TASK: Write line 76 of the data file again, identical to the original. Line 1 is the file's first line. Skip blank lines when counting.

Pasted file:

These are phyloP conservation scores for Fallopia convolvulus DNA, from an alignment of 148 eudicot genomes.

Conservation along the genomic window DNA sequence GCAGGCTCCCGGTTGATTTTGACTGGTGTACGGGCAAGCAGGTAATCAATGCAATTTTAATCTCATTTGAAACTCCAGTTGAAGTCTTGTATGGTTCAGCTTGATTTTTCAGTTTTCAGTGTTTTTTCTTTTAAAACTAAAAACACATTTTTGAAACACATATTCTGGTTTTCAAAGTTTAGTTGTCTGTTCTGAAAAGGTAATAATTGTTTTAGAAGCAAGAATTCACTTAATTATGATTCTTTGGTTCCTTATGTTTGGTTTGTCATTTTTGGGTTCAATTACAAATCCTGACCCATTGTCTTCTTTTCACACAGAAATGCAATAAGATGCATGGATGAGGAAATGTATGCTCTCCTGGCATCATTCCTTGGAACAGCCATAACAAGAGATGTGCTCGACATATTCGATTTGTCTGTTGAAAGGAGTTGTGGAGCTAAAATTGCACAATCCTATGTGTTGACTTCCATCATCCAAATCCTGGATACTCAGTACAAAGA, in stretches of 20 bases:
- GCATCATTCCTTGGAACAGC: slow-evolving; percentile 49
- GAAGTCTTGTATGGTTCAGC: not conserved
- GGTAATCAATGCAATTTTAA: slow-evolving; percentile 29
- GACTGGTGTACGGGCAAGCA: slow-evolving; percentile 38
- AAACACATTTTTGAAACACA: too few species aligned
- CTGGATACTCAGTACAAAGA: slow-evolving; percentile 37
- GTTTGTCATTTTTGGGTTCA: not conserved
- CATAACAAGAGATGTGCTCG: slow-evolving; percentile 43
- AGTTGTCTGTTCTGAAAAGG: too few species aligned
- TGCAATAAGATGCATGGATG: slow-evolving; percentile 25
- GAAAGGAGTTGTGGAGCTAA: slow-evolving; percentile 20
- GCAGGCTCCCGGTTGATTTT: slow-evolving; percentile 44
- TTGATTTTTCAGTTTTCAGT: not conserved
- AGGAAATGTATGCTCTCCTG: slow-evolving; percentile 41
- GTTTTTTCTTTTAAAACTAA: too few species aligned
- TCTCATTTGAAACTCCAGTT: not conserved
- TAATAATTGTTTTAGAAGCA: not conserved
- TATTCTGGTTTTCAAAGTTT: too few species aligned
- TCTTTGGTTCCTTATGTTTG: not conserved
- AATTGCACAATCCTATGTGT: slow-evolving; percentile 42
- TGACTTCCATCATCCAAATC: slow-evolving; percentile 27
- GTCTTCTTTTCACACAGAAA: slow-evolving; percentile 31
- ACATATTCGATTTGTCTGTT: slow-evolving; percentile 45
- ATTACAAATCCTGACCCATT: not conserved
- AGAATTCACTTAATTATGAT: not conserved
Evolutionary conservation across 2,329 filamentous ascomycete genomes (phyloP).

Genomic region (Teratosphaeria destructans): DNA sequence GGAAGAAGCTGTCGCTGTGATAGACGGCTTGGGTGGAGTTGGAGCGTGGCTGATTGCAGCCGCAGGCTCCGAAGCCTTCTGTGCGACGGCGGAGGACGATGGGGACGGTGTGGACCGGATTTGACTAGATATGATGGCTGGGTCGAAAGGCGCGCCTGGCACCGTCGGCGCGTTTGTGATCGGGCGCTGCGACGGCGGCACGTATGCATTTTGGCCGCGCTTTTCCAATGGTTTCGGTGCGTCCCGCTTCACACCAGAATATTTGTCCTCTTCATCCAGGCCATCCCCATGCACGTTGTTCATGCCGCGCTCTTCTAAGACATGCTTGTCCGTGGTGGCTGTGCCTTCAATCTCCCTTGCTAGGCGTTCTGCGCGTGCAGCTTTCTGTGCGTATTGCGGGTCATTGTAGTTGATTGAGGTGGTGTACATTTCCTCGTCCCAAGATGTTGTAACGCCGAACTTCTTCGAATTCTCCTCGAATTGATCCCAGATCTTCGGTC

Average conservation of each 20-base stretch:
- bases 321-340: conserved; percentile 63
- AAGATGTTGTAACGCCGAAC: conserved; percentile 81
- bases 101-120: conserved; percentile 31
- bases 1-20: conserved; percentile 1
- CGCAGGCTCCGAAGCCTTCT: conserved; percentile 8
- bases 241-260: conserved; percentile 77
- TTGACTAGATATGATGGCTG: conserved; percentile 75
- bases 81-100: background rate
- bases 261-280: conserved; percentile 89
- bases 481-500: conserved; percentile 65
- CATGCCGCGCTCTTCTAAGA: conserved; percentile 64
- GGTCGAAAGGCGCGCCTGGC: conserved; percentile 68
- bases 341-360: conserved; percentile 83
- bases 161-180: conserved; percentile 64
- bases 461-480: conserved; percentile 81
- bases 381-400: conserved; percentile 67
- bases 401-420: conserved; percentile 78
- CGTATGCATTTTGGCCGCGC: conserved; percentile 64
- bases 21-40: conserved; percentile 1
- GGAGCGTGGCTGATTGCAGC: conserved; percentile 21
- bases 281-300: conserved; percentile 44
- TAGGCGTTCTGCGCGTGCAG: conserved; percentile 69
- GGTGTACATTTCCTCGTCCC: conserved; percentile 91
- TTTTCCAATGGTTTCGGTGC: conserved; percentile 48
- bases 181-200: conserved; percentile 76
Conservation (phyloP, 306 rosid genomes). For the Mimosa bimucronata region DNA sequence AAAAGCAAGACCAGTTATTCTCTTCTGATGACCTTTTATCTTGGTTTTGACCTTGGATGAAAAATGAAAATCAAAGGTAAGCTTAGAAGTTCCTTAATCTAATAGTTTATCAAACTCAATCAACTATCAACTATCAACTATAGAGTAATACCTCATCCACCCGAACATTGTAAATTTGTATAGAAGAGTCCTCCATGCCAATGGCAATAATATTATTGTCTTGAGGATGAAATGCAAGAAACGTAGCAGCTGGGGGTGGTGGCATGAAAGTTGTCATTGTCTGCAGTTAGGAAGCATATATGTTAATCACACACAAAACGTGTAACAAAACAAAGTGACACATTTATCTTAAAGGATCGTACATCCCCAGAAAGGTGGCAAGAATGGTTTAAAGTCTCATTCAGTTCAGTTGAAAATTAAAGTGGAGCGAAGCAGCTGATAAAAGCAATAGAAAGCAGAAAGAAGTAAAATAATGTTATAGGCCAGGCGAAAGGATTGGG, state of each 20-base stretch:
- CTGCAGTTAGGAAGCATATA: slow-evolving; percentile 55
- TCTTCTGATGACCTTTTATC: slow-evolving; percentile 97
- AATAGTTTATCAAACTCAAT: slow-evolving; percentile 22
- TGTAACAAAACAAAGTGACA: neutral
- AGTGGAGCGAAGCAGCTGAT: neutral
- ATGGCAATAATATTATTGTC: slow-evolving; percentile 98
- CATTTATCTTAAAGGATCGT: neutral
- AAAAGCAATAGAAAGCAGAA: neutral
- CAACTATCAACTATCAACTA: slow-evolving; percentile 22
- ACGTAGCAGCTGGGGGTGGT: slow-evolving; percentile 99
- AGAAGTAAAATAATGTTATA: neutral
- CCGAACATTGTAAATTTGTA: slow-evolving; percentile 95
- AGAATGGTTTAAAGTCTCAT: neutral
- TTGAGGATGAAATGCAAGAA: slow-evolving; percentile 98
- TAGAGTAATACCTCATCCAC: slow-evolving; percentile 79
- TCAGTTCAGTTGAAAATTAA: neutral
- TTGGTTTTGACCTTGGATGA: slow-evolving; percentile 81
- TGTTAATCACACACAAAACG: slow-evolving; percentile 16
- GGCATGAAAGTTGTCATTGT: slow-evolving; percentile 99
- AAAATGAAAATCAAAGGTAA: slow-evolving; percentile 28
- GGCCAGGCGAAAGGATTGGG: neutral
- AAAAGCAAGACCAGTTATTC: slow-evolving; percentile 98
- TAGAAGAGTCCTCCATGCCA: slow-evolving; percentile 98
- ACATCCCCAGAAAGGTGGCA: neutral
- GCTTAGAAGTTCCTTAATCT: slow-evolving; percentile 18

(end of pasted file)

- AAAATGAAAATCAAAGGTAA: slow-evolving; percentile 28